But while the higher-level strategic planning of amphibious operations may still in recent years have been done in fairly inconsistent, non-digitized ways, with the aid of PowerPoint or Excel spread-sheets, military campaigns have nevertheless greatly benefited in recent years from the use of computers, especially in the speed at which the operations can be planned. Defense analyst Dr. Norman Friedman, author of Seapower as Strategy and other books on naval strategy, pointed to the fast development of the US invasion of Afghanistan in 2002, the planning for which began within days or perhaps weeks after September 11, 2001, and which was over by December. "That means, in a lot less than three months, we managed to plan, execute, and win. That's pretty impressive," Friedman said. "A lot of it wasn't amphibious. But the marine thing was, and that was planned and done in a month."
How much faster has mission planning become compared with operations in the past thanks to computers? Perhaps 20-times faster, Friedman said. For example, think of an amphibious operation in the past, such as Normandy in World War II. While that was a much larger operation than Afghanistan, the planning for it might be said to have begun in mid-1943, when Eisenhower arrived in England, meaning planning took at least an entire year, Friedman said. In planning for amphibious operations, as with military planning in general, the more tactical considerations, such as what ships will go where, come relatively late in the planning process. "Forget the ships; you have to figure out what you want to happen once you're ashore. It takes a long time. And, of course, you've got to realize that as the Normandy thing is being developed, all of these units are doing other things. So you may not have the units that you started with when the fight actually happens. You have to constantly redraw plans, and every time you redraw a plan, it has all kinds of implications. Well, the computers can take care of the implications."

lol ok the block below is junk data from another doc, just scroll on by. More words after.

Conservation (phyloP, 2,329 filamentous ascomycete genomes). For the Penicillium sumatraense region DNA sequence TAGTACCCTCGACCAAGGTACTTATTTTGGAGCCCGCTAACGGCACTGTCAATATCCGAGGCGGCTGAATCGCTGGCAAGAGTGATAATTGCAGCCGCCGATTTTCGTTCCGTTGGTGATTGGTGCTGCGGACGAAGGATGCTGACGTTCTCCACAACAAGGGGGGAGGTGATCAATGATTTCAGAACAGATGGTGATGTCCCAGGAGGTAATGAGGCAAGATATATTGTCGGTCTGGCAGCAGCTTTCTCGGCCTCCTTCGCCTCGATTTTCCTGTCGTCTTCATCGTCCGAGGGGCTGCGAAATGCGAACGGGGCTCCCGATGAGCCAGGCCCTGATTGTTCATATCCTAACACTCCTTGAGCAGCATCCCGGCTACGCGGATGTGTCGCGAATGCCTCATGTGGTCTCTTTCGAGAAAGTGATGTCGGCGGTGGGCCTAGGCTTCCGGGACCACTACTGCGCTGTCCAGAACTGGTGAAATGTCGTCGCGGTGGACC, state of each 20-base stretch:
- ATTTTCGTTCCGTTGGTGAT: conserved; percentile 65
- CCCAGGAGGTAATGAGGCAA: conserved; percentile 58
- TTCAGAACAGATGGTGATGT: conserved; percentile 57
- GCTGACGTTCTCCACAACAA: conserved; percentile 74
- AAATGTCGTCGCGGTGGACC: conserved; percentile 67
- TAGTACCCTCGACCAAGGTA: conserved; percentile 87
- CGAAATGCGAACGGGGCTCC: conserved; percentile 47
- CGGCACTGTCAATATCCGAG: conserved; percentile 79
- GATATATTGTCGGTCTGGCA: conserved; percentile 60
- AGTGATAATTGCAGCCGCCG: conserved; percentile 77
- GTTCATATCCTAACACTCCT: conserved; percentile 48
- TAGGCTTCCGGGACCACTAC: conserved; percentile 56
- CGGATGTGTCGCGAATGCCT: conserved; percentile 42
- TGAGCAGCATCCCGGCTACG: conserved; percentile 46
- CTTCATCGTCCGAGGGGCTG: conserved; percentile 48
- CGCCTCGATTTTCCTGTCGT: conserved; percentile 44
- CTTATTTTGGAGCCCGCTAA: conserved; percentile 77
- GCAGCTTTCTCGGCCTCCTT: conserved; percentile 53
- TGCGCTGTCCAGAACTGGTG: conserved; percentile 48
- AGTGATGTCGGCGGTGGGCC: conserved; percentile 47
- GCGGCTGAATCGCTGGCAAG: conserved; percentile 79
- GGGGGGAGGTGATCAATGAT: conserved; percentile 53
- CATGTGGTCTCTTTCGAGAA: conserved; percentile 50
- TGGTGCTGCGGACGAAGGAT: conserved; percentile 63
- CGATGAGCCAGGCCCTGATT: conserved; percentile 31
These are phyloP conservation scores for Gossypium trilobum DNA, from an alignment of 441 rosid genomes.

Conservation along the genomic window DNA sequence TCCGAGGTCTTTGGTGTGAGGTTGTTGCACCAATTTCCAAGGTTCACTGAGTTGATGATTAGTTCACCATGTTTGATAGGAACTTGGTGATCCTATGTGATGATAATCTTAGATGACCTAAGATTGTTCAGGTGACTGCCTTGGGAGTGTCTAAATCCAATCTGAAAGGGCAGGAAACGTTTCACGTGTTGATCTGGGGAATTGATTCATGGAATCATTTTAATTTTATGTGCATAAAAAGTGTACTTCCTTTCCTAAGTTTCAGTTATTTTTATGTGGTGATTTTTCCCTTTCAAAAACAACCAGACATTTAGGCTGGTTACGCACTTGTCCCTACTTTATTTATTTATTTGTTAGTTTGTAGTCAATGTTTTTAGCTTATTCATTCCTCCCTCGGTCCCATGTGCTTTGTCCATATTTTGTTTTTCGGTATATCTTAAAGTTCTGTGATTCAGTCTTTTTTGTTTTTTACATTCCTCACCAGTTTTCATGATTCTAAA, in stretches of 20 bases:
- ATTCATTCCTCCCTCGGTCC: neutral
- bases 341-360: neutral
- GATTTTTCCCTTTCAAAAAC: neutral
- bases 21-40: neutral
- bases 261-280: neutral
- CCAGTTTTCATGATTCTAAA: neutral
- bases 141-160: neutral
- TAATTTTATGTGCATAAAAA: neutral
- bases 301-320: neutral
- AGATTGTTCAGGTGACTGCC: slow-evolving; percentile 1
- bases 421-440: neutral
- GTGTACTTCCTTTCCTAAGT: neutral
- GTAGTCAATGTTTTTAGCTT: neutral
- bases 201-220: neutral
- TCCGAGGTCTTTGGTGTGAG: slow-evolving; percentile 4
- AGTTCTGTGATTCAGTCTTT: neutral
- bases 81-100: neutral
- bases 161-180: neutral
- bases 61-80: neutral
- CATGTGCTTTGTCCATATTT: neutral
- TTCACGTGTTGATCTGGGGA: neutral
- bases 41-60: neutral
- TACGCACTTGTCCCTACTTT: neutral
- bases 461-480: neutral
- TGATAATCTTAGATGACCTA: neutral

The way computers figure out all those implications is through artificial intelligence--just like what Deep Blue uses to defeat Gary Kasparov. Much of the technology that is used for such decision-support systems employed by the military comes from ILOG (Gentilly, France). As a means of illustrating the highly connected elements that make up a military operation, ILOG spokesman Andrew Fox compares operations planning with scheduling tasks like National Football League (NFL) playing schedules or commercial-airline flight schedules, for both of which ILOG provides technology. "Its difficult to articulate, because you might say, 'Well, why can't you just sit down and look at all the different constraints to figure out the best way?' But when you're talking about multiple constraints interacting, it actually is much more successful to provide scenarios, and you can then choose the scenario that best fits with what you have to be able to plug in," Fox said. "For the first time ever, the 2003-2004 NFL season is being scheduled automatically. Before, the NFL would go into a room, sit down, and spend two weeks just hammering out the schedule."